“I was never very excited about the first album,” Janne says. “There’s a couple of things like not playing to a click-track, and then leaving a 14 bar break and then needing to play 14 bars of keyboards with no idea when the drummer is going to start next. I was like, ‘Fuck my ass!’”

Experience may be the cruellest teacher, but it appears to have been a valuable one. The first two albums had been recorded with Anssi Kippo, himself a very young producer, and almost as inexperienced as the musicians he was recording. Add in the absence of digital recording technology at that point (delightfully bonkers debut Something Wild came out in 1997) meant the band were using tape for the early recordings – something which, along with their cock-ups of the past (not using a click-track, for instance) served them in good stead for Hate Crew Deathroll.

“It was very fucking important,” says Janne. “I thought about this later on. Having had to play all those technical bits on tape for the first albums… if I was a kid that age now, with the hard drive technology existing now, I would be way less of a musician. Because you don’t need to bother practising that much. That’s something I only realised a couple of years ago, when I was recording something; if we hadn’t had to play that on tape for the first three albums, we wouldn’t be as good musicians as we (kind of, think) we are now.”

The band returned to work with Kippo for Hate Crew Deathroll having worked with Peter Tägtgren in Sweden on previous album Follow The Reaper – and found he too had learned from experience.

“By that time he had built a really nice studio building,” remembers Janne. “He had a really professional gig going on. He was excited having us back there, and he really wanted to show how much he had learned in the music business since then [the second album]. Everybody was really cheerful, everybody was, like, ‘we really want to show what we can do.’”

“Everybody really wanted to go out of their way to do better,” Alexi sums it up. “And we did. That was a lot of fun too.”

The album was – and remains – the band’s best. Crunch and crush and breakneck pace mixed with memorable choruses and big gang chants – complete with lashings of keyboard and guitar shredding. Lead single Needled 247 (complete with a brilliantly terrible video) entered and remained in the knowledge of a far wider metal audience than a band this aggressive would normally expect in the years before Lamb Of God became huge. Success quickly, deservedly followed. A tour of the US opening for Dimmu Borgir opened a number of doors, and the Children Of Bodom had firmly arrived – not that they necessarily realised it at the time.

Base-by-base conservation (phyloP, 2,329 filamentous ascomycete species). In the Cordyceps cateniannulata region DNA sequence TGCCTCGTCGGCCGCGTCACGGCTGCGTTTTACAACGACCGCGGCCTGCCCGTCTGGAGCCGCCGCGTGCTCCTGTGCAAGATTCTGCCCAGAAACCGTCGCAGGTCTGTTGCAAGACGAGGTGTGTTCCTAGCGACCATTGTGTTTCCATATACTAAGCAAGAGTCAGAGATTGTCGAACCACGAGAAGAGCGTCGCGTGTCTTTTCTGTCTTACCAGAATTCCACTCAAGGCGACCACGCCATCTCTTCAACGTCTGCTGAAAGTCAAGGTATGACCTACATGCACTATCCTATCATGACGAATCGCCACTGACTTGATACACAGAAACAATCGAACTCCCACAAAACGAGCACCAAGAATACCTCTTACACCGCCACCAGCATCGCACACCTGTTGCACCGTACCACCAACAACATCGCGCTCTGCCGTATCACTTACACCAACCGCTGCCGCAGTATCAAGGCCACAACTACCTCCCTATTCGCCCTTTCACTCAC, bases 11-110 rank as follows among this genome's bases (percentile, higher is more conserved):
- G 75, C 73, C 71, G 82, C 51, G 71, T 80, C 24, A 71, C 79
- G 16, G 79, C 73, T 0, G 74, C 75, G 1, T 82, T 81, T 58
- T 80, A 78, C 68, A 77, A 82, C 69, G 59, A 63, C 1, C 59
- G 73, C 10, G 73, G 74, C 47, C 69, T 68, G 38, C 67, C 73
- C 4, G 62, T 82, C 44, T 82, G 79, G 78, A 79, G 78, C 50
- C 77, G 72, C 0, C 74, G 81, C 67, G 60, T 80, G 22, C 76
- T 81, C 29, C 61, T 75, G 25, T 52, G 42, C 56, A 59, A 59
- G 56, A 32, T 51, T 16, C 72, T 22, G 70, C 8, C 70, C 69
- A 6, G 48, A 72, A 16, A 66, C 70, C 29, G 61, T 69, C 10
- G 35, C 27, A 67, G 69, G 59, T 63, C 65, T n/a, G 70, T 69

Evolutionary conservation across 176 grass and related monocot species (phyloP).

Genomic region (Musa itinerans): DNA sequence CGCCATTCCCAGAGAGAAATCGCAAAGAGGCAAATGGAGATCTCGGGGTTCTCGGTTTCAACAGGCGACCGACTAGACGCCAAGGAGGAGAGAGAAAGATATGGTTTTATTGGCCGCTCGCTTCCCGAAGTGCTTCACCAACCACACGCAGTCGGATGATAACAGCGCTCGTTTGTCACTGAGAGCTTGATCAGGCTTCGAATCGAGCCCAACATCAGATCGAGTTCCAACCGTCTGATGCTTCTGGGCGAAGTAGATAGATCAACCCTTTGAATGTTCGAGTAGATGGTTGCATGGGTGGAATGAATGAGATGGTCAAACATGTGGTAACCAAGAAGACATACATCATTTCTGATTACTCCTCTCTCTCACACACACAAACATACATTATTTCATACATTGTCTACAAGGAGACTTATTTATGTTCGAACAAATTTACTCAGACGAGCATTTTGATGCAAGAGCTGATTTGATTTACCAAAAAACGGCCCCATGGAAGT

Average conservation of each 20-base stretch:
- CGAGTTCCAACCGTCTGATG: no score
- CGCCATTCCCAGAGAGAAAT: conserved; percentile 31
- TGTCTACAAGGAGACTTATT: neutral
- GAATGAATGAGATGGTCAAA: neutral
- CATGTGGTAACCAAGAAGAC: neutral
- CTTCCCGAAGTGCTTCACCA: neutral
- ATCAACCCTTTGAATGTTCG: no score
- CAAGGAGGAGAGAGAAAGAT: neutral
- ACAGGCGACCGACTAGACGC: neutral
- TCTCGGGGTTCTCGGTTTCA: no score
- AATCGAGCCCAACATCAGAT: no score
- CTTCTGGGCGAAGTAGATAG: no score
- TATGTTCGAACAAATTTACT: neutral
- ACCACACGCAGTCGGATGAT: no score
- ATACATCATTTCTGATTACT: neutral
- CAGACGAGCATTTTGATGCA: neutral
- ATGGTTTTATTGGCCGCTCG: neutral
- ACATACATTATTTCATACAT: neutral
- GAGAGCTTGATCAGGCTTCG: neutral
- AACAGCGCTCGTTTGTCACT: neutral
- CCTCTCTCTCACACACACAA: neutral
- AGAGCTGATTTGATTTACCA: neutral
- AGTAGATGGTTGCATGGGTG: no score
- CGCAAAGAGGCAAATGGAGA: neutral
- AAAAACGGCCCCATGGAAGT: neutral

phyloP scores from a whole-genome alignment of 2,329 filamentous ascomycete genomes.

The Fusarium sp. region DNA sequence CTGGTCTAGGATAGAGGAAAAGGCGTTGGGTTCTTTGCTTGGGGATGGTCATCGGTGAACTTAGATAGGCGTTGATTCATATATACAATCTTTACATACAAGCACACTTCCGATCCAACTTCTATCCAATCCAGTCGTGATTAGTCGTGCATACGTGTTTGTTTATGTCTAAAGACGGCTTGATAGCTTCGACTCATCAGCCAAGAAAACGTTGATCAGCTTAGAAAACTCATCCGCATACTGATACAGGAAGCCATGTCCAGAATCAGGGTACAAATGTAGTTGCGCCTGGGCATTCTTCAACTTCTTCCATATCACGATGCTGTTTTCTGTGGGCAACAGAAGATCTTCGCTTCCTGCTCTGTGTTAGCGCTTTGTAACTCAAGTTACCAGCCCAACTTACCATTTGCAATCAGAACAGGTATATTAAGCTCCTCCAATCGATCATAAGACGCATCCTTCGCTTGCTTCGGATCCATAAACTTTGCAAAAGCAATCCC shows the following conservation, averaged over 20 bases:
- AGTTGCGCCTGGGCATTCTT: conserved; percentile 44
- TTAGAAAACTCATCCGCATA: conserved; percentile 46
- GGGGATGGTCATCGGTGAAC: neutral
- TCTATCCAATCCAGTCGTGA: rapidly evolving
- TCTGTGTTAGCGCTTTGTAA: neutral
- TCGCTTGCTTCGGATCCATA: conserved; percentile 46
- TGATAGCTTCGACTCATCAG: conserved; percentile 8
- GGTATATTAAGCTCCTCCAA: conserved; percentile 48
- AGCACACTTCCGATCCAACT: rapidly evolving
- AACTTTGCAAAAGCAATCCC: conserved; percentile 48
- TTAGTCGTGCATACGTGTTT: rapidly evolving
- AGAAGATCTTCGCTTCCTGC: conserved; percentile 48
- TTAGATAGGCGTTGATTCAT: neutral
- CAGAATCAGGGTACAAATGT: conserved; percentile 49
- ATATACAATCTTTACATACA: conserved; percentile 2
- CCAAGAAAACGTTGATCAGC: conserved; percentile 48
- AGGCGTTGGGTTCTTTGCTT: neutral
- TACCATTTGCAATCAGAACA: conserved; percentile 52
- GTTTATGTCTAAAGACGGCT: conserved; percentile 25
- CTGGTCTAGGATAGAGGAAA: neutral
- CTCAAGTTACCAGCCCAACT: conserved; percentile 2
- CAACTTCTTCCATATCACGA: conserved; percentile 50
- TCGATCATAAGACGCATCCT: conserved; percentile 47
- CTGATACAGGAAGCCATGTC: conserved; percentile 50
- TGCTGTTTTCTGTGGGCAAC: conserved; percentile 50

“It was definitely mind-blowing,” remembers Alexi. “But then again, things happened so fast – and I don’t mean overnight success, because that’s not the case, but when things started to happen, everything just went so fast that we didn’t really have time to sit down and look at the situation, what was going on around us.”

It helped, of course, that this was right at the end of the era of records being able to sell in the large numbers of the pre-downloading era. More, the dilution of attention that came with fans being able to access any and every niche that tickled their fancy was yet to come about. It may well be that the splashes like those Bodom made with Hate Crew may never happen again, with the metal pool that much bigger and the ripples reaching less far and with less impact. But even if they do, it seems unlikely that there will be one quite as unexpected as the band from Espoo that liked to sample Bach and Mozart.

The 10 best Children Of Bodom songs, by Alexi Laiho

Children Of Bodom’s latest album I Worship Chaos is out now, via Nuclear Blast.